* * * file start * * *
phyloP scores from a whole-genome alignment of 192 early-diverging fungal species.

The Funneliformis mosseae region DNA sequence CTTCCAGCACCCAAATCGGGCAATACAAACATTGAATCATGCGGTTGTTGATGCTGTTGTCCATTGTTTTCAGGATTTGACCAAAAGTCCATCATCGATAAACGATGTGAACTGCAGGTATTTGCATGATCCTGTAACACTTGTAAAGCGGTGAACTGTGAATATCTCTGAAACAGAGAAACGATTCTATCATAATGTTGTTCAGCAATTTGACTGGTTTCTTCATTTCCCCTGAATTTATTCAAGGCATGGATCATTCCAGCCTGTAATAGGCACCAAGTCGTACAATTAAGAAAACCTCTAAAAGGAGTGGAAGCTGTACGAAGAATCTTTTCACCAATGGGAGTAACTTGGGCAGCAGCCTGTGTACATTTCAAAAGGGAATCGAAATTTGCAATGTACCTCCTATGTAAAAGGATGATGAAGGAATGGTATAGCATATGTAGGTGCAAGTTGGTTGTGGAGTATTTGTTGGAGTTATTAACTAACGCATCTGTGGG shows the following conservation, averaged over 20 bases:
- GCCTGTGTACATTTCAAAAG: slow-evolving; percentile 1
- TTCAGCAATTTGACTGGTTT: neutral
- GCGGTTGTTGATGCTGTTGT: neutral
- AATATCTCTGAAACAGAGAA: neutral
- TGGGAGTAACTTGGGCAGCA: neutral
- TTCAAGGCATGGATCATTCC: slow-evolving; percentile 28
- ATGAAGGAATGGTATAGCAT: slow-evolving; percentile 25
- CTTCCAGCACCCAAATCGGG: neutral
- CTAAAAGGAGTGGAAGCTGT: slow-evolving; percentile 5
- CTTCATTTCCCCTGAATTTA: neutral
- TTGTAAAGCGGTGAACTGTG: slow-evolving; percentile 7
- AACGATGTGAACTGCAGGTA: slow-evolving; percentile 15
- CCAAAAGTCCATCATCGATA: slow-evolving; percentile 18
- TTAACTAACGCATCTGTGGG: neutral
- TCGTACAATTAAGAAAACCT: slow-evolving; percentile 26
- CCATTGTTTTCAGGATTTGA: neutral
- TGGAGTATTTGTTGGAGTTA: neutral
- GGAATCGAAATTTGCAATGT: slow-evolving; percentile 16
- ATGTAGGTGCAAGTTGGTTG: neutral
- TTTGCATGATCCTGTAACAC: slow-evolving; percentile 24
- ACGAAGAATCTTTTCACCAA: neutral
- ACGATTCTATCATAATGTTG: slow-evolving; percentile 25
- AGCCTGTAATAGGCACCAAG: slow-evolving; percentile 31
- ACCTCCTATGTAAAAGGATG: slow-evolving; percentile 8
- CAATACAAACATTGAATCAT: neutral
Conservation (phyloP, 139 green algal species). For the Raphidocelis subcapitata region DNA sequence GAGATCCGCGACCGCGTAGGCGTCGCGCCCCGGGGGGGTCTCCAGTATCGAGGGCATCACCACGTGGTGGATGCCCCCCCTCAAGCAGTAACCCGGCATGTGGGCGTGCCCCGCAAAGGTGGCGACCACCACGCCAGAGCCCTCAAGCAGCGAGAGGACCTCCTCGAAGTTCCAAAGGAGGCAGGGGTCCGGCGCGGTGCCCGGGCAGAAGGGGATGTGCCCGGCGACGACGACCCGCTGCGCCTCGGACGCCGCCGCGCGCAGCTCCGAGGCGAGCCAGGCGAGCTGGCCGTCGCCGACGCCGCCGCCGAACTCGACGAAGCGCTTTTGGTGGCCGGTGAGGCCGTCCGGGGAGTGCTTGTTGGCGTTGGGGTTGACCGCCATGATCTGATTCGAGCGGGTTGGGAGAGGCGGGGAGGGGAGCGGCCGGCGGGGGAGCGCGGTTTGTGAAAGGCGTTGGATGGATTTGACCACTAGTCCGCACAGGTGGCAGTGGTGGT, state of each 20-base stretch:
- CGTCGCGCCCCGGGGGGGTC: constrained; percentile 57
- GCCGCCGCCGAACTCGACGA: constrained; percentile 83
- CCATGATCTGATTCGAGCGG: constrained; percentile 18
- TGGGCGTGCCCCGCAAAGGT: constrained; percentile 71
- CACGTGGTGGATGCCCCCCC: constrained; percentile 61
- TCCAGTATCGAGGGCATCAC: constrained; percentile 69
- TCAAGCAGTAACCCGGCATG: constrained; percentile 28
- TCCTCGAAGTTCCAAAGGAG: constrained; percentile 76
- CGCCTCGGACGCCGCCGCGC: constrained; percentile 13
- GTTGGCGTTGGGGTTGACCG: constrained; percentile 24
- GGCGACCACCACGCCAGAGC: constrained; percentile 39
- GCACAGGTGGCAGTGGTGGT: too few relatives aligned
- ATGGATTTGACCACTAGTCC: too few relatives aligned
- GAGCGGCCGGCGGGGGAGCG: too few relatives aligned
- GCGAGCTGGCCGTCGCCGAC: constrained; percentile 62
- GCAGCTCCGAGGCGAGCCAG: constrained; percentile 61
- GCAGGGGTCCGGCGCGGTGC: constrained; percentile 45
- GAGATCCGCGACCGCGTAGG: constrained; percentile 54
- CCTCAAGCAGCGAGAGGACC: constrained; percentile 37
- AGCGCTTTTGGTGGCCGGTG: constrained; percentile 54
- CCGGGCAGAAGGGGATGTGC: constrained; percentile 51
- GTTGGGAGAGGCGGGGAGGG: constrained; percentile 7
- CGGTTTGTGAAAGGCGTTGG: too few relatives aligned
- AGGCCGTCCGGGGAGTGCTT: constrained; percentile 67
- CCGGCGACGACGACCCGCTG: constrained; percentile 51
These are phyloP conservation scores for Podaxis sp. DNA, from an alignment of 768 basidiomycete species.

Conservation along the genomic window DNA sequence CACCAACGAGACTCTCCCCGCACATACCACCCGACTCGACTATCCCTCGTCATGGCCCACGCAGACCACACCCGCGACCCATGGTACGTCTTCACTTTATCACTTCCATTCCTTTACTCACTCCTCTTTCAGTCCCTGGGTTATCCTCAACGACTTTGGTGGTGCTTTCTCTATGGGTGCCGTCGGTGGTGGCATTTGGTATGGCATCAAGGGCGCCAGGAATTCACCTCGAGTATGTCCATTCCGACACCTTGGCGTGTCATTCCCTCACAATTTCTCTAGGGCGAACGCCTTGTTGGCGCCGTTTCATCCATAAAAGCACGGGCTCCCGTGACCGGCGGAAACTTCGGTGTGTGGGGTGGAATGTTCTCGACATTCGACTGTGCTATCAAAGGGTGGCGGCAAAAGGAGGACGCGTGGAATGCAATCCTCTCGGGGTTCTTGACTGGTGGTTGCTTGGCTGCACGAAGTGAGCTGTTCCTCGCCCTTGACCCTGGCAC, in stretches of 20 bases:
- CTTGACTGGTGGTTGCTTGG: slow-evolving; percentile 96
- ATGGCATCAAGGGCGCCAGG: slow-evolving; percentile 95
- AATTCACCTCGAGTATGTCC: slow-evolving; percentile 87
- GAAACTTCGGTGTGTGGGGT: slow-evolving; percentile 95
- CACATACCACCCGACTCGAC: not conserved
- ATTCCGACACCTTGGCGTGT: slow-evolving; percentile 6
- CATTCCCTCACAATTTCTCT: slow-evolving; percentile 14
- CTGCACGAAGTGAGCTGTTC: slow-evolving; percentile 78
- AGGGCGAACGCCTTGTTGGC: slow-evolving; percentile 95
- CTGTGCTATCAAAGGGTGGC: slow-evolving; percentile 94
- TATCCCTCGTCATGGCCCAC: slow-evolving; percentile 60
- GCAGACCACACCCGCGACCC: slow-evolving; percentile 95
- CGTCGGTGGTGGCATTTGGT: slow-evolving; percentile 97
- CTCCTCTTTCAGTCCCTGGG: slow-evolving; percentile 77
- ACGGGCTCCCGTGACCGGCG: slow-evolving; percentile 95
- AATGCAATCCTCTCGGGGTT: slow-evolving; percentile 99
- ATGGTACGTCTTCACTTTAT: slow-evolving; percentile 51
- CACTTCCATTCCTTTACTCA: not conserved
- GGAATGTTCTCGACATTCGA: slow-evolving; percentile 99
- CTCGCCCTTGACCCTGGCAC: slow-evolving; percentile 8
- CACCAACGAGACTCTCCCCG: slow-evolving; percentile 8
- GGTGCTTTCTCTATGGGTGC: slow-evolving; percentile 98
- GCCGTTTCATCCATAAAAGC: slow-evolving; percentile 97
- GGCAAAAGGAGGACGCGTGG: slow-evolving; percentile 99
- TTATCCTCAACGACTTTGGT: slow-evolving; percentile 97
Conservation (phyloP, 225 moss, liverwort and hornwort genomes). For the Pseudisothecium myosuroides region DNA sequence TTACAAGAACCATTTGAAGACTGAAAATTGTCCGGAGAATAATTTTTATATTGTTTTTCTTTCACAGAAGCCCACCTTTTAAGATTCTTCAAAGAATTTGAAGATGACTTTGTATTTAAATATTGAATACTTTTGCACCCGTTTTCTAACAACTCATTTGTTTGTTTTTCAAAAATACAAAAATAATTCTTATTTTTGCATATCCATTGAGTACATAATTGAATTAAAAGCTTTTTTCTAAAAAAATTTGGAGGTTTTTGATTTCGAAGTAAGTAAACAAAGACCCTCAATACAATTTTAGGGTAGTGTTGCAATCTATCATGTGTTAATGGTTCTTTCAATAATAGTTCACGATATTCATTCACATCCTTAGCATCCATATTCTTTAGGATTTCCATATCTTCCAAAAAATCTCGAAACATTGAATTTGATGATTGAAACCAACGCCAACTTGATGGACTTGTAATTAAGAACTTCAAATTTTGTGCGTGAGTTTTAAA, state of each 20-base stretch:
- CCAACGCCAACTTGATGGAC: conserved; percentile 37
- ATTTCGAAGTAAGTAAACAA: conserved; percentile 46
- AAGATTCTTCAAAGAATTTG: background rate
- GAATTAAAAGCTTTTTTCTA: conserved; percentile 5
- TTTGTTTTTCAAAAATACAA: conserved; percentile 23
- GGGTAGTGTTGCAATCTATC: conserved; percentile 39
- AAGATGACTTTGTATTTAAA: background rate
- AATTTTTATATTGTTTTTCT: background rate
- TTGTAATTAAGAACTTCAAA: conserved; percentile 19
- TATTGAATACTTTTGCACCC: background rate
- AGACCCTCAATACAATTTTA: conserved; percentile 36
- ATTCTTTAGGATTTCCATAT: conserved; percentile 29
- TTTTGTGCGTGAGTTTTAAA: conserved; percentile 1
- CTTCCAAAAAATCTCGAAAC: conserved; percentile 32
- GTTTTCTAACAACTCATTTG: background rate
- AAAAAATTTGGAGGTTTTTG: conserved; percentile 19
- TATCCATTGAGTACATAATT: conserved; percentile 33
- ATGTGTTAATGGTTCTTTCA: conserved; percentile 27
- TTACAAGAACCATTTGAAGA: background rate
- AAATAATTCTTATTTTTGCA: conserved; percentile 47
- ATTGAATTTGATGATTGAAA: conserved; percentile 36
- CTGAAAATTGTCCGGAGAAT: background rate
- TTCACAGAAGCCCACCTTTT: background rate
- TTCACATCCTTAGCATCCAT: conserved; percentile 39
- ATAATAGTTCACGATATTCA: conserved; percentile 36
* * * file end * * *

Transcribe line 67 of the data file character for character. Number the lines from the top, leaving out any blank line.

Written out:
- GCAGACCACACCCGCGACCC: slow-evolving; percentile 95